This Complete Research study involves a case-controlled investigation of Individual Design Experiences (IDEs) to improve students' self-efficacy in team-based engineering design activities.
Team-based projects are widely used in engineering courses, particularly product or process design courses in disciplines such as mechanical, chemical, civil, and biomedical engineering. While the intention of team-based design projects is to provide all students with a diversity of technical and non-technical mastery experiences, students enter into these experiences with differences - whether real or perceived – in relevant technical skills that undermine individuals’ learning objectives on team-based work. Prior research by our group and others indicates that majority (white) male engineering students are more confident than females and traditionally under-represented minorities (URMs) in their math and science abilities, open-ended problem solving, and hands-on prototyping skills. These disparities lead to behavioral differences on team-based projects that in turn reinforce students’ beliefs about their own skill set and others’, often on a gendered or racial basis.
Mastery experiences, which are task-related experiences that culminate in a performance accomplishment, are a well-established mechanism to bolster students’ self-efficacy. Mastery experiences have been studied previously in undergraduate engineering settings, frequently in the context of self-paced mini-modules and micro-certifications; however, the purpose of these studies have been to boost a student’s performance in individual rather than team-based tasks. The purpose of this study is to evaluate the strategic use of specially designed mastery experiences, which we term Individual Design Experiences (IDEs), embedded within team-based engineering design challenges. We posit that the use of IDEs will mitigate disparities in self-efficacy for hands-on prototyping tasks conducted in team settings, which have been shown to disproportionately persist for women and URMs.
A cohort-based, mixed methods study design was used to determine whether IDEs affect student self-efficacy for hands-on prototyping tasks. The setting for the IRB-approved study was the first mechanical engineering design course taken by all mechanical engineering majors at a mid-sized (ca. 150 students/year), ABET-accredited program at a US land grant university. The course was taught by a single professor in multiple sections, with students in half of the sections receiving the IDE (n=81 total) and the other half as control (n=50 total). The IDE consisted of a single, two-week assignment during which students were tasked with designing and building a child’s pull-toy using introductory-level carpentry techniques, e.g., drill, saw, router. The course also had a semester-long (13-week) team-based design project that involved similar design and prototyping techniques. The control group completed both the pull-toy and semester-long projects in their assigned teams, while the IDE treatment group completed the pull-toy individually and the semester-long project in their assigned teams. Self-efficacy was assessed pre and post-course with a validated instrument developed and previously reported by our team that included five factors that encompass most skills necessary for team-based engineering design, namely: (1) Math and Science Skills; (2) Engineering Application; (3) Professional and Interpersonal Skills; (4) Hands-On Prototyping (“Tinkering”); and (5) Open-Ended Problem Solving. Ordinary Least Squares (OLS) regression was used separately for each of the five factors to predict post-treatment scores on treatment assignment, while controlling for students’ pre-treatment scores. Focus group interviews were also conducted post-course, with responses subjected to thematic analysis consistent with the survey instrument.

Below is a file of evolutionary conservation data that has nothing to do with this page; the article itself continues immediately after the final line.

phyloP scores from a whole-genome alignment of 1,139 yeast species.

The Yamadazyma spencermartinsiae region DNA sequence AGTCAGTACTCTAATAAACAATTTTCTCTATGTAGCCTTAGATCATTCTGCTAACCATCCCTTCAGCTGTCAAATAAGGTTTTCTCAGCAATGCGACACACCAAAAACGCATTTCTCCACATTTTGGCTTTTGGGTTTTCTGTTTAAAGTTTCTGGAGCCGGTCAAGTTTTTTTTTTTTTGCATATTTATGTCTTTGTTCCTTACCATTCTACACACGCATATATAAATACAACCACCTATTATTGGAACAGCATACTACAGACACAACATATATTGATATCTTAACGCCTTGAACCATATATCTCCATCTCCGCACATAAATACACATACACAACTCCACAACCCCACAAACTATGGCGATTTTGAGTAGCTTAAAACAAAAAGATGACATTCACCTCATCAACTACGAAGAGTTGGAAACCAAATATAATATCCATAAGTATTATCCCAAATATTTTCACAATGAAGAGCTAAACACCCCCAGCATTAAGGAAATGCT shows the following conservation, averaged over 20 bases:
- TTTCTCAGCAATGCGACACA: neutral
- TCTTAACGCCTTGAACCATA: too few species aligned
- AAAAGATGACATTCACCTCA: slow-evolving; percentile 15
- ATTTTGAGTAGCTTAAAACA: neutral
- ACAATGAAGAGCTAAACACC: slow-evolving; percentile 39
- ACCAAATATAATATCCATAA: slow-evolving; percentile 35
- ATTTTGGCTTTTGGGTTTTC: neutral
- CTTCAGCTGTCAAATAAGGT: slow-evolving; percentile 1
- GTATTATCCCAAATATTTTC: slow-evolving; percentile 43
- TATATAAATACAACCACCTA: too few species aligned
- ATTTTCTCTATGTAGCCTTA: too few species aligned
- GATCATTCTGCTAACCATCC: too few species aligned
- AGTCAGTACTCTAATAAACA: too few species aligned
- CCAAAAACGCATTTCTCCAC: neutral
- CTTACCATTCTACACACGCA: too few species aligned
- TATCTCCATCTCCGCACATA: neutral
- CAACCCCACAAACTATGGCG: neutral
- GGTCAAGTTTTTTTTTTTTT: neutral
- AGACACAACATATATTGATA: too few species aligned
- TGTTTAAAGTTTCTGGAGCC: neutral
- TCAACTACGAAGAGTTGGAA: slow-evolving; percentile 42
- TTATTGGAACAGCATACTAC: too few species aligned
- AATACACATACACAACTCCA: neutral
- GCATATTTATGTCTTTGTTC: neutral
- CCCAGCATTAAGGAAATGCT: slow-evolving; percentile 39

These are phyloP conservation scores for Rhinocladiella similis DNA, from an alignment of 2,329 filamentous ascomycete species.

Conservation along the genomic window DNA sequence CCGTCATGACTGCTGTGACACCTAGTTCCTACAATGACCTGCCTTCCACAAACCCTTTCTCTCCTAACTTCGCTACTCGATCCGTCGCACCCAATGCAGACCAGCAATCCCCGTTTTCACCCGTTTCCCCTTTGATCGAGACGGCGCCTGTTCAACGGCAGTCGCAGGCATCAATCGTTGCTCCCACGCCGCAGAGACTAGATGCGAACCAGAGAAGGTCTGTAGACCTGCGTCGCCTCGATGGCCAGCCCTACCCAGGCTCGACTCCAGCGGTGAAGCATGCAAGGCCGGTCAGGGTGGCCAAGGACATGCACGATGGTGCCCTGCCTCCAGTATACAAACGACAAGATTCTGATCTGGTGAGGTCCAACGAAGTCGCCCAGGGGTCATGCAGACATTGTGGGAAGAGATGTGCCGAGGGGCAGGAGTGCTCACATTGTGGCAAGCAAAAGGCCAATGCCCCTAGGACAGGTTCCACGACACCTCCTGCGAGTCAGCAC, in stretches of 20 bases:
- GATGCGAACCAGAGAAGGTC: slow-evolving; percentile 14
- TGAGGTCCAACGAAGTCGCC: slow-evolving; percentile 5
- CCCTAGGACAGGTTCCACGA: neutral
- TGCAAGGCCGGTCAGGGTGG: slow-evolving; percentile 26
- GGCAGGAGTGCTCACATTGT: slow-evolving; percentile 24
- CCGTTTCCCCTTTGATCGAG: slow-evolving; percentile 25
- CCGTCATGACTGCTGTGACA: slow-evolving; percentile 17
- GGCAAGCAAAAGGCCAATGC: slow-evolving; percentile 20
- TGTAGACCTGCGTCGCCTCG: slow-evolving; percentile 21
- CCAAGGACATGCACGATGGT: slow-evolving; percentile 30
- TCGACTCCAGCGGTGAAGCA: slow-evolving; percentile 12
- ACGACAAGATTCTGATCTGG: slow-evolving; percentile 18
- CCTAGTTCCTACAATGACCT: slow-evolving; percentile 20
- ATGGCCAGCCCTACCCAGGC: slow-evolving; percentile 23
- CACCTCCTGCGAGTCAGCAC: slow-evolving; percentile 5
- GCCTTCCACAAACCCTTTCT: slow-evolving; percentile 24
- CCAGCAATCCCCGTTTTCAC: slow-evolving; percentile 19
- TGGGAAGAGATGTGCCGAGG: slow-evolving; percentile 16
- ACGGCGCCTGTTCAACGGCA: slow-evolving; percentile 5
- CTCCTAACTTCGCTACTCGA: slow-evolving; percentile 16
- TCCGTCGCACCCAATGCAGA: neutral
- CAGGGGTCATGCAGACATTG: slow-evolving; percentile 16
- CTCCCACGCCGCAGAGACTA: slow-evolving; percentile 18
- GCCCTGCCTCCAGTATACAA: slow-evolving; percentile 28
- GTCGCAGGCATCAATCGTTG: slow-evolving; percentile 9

Students in the IDE treatment group showed greater gains in self-efficacy for Hands-On Prototyping than those in the control group (p=0.01, d=0.37 on 0-4 pt factor scale). Gains were isolated to this one factor, although there was a modest but not statistically significant increase in Math and Science Abilities for IDE vs. Control (d=0.25, p=0.06). Due to loss of subjects to follow-up (pre vs. post-course response drop-off), the study was under-powered to disaggregate self-efficacy gains by gender and race. Results of the focus group interviews suggested that students of all races and genders who had little prototyping experience appreciated the individual mastery experience with carpentry skills, while there was no indication that those with prior experiences were adversely affected.
Our study clearly shows that IDEs can lead to gains in self-efficacy that persist during team-based activity. Given that our IDE intervention was focused almost exclusively on hands-on prototyping, it is not surprising that the effects were more pronounced for this factor. Although our study was ultimately under-powered to definitively determine whether IDE treatment is particularly beneficial for women and URMs, our quantitative and qualitative results strongly suggest that IDEs mitigate disparities in prototyping self-efficacy due to prior experience, which differs for majority vs. under-represented populations in engineering. These results suggest that IDEs may be an effective intervention to address disparities in self-efficacy that otherwise persist throughout or are exacerbated by team-based design experiences.
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